Be With Me My Beloved Love, So My Smile May Never Fade
In another of our many expeditions in seach of the culturally noteworthy, The High Levels took to the cinema today to catch the new Eric Khoo film. In customary High Level fashion, we barely got to the cinema on time, what with The Heat getting detained by respective winsome ladies at the ticketing booth and popcorn counter, who suddenly found themselves perspiring profusely for no reason. Word had it that there was going to be some girl on girl action in the film. And if there was to be, the public may be certain that The High Levels would be there digest it from the intellectual and artistic perspective.
Be With Me was not a very good film in the way that Top Gun was a good film. There was no sex, no good music to hum along to, and no explosions captured in jaw-dropping slow-motion. The narrative fleshed out the lives of five or six (we forget) different individuals, and attempted to intertwine them in a way reminiscent of Paul Thomas Anderson's Magnolia. One or two threads could have been dispensed with altogether. The love between the lesbian couple was, as Rockson would have put it, 'a bit extra'. The film tried to pull one within the emotional intensity of the relationship by inserting lovely little piano/violin duets at critical courtship moments. Yet the outcome of that relationship (as well as its emotional impact) on the audience was dulled, outweighed, and completely trivialised but the other narrative threads. Still, it must be said (we insist) that both actresses photograph splendidly.
Yet aside from the aforementioned technicality, Be With Me is an extraordinary film about loneliness and suffering; on love and its absence. It limps along, then suddenly, and without warning, goes and breaks your heart. Several of the scenes commanded unspeakable emotional power, reducing The High Levels to sustained bouts of restrained weeping, as well as all manner of uncivilised snivelling. The old shopkeeper put in a Masterclass performace, establishing himself as the emotional pivot of the film. It is from him that the meaning of the film emanates, and it is for him that all tears are shed. The scene in the shophouse where he imagines seeing/not seeing his dead wife had tRYATHLETE closing his eyes in the theater's darkness, unwilling to take any more punishment. The point where the audience observes their hands clasp over her mouth as he plants a desolate kiss on her forehead, sent the entire HL crew into visible and audible convulsions. By the time he wept in the blind and deaf woman's arms, the entire cinema was wracked with grief (save for the few who found the blind and deaf woman's speech amusing, and the same people who found the foiled suicide of the jilted lesbian hilarious).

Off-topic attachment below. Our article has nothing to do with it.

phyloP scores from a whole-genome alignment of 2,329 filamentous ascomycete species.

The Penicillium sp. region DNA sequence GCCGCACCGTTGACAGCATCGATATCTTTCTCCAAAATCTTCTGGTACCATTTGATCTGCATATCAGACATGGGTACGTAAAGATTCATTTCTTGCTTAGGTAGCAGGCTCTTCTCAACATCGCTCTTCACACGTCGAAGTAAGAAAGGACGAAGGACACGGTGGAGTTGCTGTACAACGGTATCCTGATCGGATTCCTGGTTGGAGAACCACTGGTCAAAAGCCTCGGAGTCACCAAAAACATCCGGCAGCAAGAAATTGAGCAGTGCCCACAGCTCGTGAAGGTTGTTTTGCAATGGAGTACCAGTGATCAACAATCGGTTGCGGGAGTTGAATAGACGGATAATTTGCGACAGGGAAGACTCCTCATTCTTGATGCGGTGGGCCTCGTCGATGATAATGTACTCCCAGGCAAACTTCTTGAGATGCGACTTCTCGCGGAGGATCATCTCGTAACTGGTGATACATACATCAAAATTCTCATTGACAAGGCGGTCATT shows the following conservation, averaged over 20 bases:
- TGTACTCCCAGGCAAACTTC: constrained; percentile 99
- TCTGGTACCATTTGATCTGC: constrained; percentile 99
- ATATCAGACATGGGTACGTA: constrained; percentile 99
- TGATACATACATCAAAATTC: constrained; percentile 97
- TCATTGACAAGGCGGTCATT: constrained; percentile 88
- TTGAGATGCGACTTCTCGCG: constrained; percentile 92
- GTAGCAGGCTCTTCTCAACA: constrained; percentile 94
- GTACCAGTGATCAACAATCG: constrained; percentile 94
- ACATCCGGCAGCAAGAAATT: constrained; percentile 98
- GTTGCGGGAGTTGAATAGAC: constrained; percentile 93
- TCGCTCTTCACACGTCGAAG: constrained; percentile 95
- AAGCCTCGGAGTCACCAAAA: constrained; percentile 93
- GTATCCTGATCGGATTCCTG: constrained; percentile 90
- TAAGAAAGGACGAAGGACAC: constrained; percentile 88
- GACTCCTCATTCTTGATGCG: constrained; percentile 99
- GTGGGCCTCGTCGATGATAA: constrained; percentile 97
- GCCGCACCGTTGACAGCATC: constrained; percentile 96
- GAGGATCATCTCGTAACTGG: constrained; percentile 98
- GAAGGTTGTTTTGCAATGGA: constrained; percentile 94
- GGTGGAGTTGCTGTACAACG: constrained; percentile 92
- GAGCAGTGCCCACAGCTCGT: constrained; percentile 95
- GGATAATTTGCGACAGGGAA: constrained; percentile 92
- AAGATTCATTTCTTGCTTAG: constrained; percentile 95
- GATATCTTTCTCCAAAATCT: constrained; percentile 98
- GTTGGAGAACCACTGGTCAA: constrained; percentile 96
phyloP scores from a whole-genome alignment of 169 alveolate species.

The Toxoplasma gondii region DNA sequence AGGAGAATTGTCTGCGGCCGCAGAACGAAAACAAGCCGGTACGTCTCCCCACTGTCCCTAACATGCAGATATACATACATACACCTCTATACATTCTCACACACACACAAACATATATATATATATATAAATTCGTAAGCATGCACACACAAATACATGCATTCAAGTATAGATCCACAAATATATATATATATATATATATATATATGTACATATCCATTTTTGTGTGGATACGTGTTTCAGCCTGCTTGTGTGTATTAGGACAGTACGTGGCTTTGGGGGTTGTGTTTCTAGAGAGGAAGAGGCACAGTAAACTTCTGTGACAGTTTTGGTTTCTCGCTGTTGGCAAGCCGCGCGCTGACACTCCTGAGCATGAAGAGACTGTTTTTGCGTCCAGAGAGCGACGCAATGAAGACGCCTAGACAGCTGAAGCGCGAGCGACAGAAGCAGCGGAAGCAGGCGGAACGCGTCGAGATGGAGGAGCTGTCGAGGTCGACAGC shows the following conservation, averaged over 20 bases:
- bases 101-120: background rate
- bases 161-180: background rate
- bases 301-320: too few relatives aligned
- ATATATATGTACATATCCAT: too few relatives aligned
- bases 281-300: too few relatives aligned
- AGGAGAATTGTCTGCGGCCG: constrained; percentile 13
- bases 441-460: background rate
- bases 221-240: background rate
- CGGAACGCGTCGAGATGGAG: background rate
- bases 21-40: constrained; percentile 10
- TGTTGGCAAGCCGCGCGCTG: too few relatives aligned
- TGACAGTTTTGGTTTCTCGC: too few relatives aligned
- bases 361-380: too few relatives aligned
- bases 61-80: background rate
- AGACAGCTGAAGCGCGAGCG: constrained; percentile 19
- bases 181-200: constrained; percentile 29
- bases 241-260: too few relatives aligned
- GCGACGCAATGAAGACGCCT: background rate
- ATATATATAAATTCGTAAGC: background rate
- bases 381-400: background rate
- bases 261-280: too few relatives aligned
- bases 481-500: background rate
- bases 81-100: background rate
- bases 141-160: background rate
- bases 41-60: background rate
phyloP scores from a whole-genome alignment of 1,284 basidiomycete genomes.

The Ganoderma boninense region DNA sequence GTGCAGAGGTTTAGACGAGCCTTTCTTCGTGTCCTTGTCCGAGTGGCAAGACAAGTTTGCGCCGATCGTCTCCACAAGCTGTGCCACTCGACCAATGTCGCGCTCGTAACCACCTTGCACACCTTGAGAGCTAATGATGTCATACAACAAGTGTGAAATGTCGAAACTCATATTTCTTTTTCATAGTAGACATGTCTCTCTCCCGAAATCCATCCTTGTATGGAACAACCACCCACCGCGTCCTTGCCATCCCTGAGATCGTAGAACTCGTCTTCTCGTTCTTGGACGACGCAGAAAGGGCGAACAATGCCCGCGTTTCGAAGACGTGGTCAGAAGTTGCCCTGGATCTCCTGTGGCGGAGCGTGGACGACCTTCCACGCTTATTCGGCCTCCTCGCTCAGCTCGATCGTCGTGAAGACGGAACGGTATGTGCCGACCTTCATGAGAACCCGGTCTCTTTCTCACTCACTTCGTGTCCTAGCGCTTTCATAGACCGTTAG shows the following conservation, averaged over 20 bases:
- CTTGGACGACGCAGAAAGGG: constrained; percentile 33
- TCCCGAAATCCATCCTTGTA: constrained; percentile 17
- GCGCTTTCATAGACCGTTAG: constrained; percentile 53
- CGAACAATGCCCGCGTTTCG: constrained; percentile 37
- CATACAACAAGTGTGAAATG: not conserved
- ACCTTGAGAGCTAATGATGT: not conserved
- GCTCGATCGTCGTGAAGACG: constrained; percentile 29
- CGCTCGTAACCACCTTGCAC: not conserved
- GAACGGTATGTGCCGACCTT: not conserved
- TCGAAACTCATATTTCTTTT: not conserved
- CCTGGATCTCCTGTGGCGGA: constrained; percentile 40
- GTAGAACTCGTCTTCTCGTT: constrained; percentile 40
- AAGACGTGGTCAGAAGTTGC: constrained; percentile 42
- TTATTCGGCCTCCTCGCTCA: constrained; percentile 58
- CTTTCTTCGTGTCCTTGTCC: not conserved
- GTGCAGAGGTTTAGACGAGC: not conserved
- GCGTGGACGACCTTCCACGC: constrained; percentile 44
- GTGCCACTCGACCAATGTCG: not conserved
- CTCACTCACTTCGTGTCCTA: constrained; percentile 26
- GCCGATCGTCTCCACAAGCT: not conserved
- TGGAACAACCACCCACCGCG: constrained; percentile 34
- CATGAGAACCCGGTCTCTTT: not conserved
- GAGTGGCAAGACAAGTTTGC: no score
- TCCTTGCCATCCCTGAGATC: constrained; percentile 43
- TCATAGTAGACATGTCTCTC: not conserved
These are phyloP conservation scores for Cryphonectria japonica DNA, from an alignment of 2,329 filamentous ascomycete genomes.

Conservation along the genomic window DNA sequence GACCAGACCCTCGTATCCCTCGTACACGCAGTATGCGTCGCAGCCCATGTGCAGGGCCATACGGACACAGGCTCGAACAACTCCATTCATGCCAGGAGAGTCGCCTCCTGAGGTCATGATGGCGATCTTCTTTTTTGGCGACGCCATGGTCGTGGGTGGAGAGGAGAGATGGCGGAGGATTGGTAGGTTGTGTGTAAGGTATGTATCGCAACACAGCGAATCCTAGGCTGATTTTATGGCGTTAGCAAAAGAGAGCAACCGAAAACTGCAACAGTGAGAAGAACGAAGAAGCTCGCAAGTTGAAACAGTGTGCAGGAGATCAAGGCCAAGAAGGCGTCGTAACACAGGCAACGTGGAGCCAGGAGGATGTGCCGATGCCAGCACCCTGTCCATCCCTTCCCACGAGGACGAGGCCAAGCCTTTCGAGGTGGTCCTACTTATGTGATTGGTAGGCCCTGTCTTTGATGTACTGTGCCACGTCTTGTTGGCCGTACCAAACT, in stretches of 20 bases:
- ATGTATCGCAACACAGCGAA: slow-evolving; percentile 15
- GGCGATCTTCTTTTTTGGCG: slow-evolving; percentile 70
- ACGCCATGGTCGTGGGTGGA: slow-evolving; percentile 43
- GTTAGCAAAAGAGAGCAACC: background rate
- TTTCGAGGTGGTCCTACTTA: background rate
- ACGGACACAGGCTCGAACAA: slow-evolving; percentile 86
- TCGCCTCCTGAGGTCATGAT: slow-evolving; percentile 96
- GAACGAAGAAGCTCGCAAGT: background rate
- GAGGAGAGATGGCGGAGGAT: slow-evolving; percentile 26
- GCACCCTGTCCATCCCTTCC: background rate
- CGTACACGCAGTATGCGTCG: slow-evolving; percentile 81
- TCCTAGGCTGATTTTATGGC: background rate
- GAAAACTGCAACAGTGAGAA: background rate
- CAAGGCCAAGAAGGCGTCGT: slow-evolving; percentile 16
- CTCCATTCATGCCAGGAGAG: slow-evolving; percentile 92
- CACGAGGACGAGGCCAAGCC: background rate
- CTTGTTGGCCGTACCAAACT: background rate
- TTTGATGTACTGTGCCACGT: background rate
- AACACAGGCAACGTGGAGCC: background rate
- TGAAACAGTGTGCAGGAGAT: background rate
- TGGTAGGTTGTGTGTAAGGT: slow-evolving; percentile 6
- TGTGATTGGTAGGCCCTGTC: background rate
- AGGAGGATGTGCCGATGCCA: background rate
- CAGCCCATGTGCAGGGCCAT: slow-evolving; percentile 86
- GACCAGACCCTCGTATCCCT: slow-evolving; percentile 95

The values of the film, in its evocation of human dignity, courage, estrangement and love left the High Levels humbled. It painstakingly strips away all that is material, forcing us to look at humanity at its most fundamental levels of naked emotion. The film takes us to a place where the meaning of love embeds itself within watercress soup and steamed rice; where love finds itself destroyed, and in turn destroys those who loved through grief. A place where all that remains of love is its remembrance. It is a place where people eat only in order that they may go on loving.
You have it on good authority. Be With Me is the moment of local cinema.